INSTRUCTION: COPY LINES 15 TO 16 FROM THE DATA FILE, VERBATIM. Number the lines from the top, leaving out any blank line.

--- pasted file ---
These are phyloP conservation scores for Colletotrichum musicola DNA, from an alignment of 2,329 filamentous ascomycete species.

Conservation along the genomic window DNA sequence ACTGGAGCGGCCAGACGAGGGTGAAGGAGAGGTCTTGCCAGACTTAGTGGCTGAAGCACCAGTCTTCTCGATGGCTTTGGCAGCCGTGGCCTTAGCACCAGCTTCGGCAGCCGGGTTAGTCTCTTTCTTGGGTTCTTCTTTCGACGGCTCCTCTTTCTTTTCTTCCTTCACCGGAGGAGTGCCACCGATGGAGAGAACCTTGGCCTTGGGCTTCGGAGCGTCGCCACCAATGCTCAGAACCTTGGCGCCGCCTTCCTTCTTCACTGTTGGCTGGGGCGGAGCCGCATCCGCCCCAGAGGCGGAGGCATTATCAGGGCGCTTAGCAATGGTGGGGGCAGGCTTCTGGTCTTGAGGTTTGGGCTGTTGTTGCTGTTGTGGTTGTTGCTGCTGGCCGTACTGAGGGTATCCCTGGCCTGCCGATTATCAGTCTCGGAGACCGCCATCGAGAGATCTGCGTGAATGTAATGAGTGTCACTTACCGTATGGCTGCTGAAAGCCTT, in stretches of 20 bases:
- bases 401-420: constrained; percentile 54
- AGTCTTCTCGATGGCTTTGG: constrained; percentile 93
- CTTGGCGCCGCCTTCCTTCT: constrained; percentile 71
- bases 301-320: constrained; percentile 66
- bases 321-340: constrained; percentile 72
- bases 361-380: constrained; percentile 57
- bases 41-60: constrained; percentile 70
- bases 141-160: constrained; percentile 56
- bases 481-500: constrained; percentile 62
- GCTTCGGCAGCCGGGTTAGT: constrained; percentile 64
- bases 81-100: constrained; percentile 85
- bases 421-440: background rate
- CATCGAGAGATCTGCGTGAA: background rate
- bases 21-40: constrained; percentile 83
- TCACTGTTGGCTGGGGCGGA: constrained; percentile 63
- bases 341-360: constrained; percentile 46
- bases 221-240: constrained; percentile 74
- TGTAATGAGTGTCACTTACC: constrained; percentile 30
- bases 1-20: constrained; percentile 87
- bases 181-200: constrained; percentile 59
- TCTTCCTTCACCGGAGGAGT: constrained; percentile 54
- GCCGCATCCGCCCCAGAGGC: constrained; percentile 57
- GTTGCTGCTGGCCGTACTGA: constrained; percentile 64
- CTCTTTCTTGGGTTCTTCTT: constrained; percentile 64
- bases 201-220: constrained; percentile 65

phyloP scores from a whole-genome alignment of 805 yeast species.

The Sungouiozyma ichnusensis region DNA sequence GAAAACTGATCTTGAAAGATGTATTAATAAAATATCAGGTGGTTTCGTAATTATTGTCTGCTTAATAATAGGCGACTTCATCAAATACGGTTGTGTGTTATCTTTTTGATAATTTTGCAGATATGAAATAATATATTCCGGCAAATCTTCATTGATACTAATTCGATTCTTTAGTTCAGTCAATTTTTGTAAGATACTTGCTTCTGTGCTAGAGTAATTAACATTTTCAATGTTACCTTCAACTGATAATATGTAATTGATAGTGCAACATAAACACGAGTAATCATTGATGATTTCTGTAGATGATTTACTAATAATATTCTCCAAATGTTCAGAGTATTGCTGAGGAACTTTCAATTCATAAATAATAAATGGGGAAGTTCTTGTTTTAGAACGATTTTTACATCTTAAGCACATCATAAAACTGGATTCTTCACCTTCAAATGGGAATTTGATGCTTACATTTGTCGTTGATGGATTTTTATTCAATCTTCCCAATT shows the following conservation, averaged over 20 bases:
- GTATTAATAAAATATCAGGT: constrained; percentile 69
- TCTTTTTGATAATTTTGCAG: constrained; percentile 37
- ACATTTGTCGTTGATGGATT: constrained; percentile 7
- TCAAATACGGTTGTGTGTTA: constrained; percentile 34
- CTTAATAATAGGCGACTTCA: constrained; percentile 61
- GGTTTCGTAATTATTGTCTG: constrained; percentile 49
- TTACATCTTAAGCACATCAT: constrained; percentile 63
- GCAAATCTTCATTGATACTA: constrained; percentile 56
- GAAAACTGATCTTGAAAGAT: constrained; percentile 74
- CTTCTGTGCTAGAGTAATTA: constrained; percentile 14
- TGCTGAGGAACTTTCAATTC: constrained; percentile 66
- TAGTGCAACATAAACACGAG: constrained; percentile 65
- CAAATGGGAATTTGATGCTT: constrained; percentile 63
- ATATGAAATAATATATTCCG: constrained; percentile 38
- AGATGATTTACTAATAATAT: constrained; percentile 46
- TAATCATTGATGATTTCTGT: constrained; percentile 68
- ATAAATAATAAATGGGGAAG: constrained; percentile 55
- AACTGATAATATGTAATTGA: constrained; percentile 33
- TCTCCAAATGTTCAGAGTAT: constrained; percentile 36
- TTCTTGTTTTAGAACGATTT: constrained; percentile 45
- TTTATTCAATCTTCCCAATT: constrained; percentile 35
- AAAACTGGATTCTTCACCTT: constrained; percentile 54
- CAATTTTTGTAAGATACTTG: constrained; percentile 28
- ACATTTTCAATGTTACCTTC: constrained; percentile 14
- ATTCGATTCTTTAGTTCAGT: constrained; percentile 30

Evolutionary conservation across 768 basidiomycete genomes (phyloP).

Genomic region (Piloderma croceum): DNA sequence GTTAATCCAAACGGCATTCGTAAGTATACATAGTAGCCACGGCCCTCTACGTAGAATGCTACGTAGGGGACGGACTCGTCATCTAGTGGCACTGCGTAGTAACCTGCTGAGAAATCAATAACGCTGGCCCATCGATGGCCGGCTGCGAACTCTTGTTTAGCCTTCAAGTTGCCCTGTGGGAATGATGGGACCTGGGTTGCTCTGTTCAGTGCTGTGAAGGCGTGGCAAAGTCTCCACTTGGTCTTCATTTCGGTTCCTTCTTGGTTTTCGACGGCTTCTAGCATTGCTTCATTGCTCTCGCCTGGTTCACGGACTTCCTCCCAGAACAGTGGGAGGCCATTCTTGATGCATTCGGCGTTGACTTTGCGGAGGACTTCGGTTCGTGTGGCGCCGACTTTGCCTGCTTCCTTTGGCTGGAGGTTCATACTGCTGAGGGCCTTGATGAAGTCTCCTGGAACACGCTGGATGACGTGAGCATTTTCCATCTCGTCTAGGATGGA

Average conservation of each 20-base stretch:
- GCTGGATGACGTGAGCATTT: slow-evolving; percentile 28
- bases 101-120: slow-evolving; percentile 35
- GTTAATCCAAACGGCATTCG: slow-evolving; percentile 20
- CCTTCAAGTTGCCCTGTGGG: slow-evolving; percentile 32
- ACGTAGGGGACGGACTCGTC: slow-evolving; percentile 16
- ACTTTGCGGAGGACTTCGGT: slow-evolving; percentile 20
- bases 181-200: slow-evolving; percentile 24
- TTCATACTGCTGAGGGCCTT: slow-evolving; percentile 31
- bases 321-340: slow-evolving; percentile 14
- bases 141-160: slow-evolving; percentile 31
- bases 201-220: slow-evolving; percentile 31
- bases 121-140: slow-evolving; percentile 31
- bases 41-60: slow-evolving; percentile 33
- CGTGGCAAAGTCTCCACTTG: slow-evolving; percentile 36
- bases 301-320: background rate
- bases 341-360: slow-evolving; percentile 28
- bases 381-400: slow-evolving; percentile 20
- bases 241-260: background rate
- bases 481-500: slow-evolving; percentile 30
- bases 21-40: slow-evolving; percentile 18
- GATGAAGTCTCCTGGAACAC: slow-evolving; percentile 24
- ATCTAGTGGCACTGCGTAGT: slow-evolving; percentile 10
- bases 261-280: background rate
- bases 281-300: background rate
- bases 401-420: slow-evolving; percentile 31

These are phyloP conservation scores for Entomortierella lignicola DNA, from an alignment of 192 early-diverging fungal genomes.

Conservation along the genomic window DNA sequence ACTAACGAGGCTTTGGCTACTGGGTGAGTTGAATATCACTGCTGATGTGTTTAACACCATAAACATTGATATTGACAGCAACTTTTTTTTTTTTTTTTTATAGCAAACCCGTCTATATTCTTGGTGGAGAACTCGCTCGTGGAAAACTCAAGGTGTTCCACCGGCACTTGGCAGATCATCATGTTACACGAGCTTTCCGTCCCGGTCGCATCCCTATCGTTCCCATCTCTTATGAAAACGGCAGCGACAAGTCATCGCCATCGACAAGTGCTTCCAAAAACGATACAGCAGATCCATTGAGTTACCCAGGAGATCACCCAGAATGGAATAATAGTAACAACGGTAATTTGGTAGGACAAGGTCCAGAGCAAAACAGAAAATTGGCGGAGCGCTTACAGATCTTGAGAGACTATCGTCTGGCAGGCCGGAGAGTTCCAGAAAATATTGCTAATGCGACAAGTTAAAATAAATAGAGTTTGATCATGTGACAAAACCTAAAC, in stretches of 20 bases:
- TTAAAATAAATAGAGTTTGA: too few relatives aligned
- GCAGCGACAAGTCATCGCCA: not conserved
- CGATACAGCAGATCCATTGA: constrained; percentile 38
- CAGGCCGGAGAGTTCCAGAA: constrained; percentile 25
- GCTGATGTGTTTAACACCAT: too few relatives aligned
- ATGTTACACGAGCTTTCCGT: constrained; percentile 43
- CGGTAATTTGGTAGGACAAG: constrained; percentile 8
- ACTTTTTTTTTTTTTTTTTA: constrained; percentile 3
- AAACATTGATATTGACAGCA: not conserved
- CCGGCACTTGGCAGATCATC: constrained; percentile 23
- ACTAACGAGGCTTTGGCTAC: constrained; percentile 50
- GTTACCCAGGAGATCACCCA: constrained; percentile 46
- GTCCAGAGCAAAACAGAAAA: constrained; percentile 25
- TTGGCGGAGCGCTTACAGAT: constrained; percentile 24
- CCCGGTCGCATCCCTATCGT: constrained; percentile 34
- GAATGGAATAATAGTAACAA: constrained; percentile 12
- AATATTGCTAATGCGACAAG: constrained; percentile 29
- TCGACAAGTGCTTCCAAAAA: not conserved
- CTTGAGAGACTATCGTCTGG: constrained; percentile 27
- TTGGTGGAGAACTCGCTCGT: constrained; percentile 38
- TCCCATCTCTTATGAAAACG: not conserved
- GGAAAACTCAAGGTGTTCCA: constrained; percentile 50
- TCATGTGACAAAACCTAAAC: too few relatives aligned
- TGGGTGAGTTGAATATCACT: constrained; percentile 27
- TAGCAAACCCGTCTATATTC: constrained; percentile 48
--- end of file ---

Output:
- CATCGAGAGATCTGCGTGAA: background rate
- bases 21-40: constrained; percentile 83